Deeplight by Frances Hardinge

Posted On 10 February 2020

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DeeplightDeeplight by Frances Hardinge has to be one of the most impressive YA fantasies that I’ve read for a long time.  Imagine a world terrorised by Gods that rule the Undersea, massive monsters that are a strange combination of different elements that ultimately feed on fear.  Then imagine that these Gods annihilate each other in some strange cataclysmic event driven by the desire to be …  well, I can’t tell you more about that without sailing into the land of spoilers.  And, yes, this review is going to be chock full of cheesy, nautical and fishy references and overflowing with gushy good humour.  I don’t know where Frances Hardinge has been hiding all this time but I’ve found her now and I’ll be picking up plenty more of her books.  Also, take a minute to look at that cover.  I loved it when I first laid eyes on it but now I’ve read the book I’m able to see all the beautiful and relevant details and it’s even more stunning.

So, Myriad is an archipelago of small islands that, since the demise of the Gods, is thriving.  No longer held hostage by the whims or mercy of ruthless underwater creatures the people can sail further abroad to trade goods and with the abundance of Godware available since the cataclysm business is booming and tourists flock to the area for glimpses of godlike treasure.  With this in mind we start the story with an introduction to Hark, a young boy who makes his living off aforementioned tourists, conning them into parting with their cash.  Hark’s longest known and best friend is Jelt.  Jelt is a little more ambitious than Hark and likes to think of himself as something of a player.  Unfortunately, his latest scheme to ingratiate himself with the local pirates goes pear shaped and Hark finds himself left high and dry taking the blame for the entire operation.

I’m not going to elaborate further on the plot. What I particularly liked about this is it went in a direction I really hadn’t anticipated and that I thoroughly enjoyed.

So, the good, the good and the good?

Well, the worldbuilding is excellent and the bonus is you’re barely aware of it, it’s so inextricably linked with the overall story.  No exposition, no info dumps, no history assignments, everything feels like it’s naturally delivered as the plot progresses and I just love this.  It’s so immersive.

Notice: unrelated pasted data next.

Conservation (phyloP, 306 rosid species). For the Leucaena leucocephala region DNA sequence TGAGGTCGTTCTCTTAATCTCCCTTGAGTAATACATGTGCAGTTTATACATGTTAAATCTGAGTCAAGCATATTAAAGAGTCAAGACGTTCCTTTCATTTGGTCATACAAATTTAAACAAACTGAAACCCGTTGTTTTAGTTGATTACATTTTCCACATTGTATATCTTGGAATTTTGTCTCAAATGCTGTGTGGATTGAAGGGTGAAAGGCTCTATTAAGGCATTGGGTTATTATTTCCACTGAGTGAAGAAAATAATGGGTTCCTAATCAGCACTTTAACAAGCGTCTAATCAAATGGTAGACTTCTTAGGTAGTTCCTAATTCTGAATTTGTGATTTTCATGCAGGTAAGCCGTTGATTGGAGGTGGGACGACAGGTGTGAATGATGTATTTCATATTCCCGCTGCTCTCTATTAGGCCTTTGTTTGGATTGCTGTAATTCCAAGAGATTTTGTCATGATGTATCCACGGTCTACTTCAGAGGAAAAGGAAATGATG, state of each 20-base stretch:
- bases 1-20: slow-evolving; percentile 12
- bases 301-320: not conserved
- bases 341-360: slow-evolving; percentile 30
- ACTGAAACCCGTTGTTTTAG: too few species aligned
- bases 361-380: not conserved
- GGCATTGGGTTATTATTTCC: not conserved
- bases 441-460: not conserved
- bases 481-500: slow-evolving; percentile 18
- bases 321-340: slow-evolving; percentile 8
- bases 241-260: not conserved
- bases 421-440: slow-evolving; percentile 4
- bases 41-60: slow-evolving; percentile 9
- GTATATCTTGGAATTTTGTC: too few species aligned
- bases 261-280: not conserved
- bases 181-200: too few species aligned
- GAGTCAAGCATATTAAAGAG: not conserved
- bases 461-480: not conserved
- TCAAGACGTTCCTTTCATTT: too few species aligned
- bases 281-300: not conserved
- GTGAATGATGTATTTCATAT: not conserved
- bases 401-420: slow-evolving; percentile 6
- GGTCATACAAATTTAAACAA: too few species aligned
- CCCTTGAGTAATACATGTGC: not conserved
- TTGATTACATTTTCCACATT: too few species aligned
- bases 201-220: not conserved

Then the characters.  Let’s be clear, Jelt is an absolute jerk – in fact that was how I started to read his name he got on my last nerve so much.  He is such an abusive character but Hark had too much attachment to him, this wealth of history that they shared and the protection Jelt offered Hark when they were young lonely orphans.  I just wanted to punch Jelt and shake Hark!  There is also Selphin.  I loved her character.  Like Hark and Jelt, she isn’t perfect, she makes mistakes and does things she regrets but she’s a great addition to the story.  Selphin almost died in a sea incident and although she survived the underwater experience left her death.  In fact being ‘sea kissed’ is common for Island people who deep sea dive and is considered with a sort of reverence by the Myriad people, in fact most of the people on the island learn how to sign as the norm.  This brought such an interesting aspect to the story that I loved.  It was seamlessly worked in but at the same time it made you sit up and take note.

The plot is probably the weakest aspect of Deeplight, not that it’s weak, more that the world building, the characters, the creativity at play here, the wonderful writing, well, the plot almost played second fiddle in a way – it is a good story though, don’t get the wrong impression from my ramblings.

In terms of criticisms.  I don’t really have anything, maybe a slight slowing down of pace at certain points but nothing that was really noticeable.  I was totally hooked.

To summarise.  Unusual and fearsome Gods, smugglers, crazy scientists, monks who no longer have a vocation, lots of tentacle waving and underwater scenes that really do come alive on the page.  A beautifully written, highly creative and evocative story, at its core a coming of age tale about two boys who have outgrown each other but also a story that shines a light on fear or uncertainty – better the devil you know?

I received a copy through Netgalley, courtesy of the publisher, for which my thanks.  The above is my own opinion.

My rating 4.5 stars


Weekly Wrap Up : 22nd December 2019

This has been a busy week I’ve only managed to fit in one book this week but it was a very good one that I should be reviewing soon.

So, here’s what I’ve been reading:

  1. Deeplight by Frances Hardinge


Next scheduled reads:

  1. Forever and a Doomsday by Laurence MacNaughton
  2. Where Gods Fear to go by Angus Watson

Upcoming Reviews

  1. King of the Road by RS Belcher
  2. Queenlayer by Sebastien DeCastell
  3. The Absinthe Earl by Sharon Lynn Fisher
  4. Deeplight by Frances Hardinge

I’d love to know what you’re reading this week.